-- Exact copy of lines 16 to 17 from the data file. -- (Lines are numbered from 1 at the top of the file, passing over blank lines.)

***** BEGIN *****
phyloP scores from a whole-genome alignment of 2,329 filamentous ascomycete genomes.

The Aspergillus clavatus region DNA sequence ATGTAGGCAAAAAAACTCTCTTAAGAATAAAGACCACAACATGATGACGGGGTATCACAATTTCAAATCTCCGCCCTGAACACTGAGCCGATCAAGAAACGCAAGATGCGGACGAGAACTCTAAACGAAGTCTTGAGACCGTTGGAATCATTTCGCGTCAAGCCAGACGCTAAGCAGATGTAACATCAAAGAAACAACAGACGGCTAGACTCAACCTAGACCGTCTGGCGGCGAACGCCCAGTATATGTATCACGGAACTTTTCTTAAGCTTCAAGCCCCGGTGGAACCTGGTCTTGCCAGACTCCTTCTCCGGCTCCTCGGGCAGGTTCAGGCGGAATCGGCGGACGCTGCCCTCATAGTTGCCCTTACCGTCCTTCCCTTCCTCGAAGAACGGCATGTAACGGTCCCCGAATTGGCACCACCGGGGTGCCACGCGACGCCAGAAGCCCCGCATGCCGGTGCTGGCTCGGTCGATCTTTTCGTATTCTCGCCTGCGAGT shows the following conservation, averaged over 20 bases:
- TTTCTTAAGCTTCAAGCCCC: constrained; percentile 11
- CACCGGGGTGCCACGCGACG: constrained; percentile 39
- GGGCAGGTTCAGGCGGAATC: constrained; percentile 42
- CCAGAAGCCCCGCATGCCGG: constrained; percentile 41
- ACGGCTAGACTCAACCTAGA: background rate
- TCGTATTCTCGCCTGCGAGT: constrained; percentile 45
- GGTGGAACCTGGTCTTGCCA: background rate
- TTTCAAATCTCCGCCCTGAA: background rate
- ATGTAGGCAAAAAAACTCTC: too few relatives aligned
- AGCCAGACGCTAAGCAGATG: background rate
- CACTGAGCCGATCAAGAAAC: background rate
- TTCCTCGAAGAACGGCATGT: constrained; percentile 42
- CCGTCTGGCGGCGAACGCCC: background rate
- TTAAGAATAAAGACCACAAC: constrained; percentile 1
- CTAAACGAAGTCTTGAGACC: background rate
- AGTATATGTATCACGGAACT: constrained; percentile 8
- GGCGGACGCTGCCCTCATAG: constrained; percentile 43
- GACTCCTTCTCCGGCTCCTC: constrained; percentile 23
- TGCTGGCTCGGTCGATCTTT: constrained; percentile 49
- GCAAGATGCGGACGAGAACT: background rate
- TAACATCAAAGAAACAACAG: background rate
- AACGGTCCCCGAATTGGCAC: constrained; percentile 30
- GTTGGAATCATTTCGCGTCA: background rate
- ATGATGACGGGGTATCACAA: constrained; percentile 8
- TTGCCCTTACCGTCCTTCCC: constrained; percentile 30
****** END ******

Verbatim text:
- TTAAGAATAAAGACCACAAC: constrained; percentile 1
- CTAAACGAAGTCTTGAGACC: background rate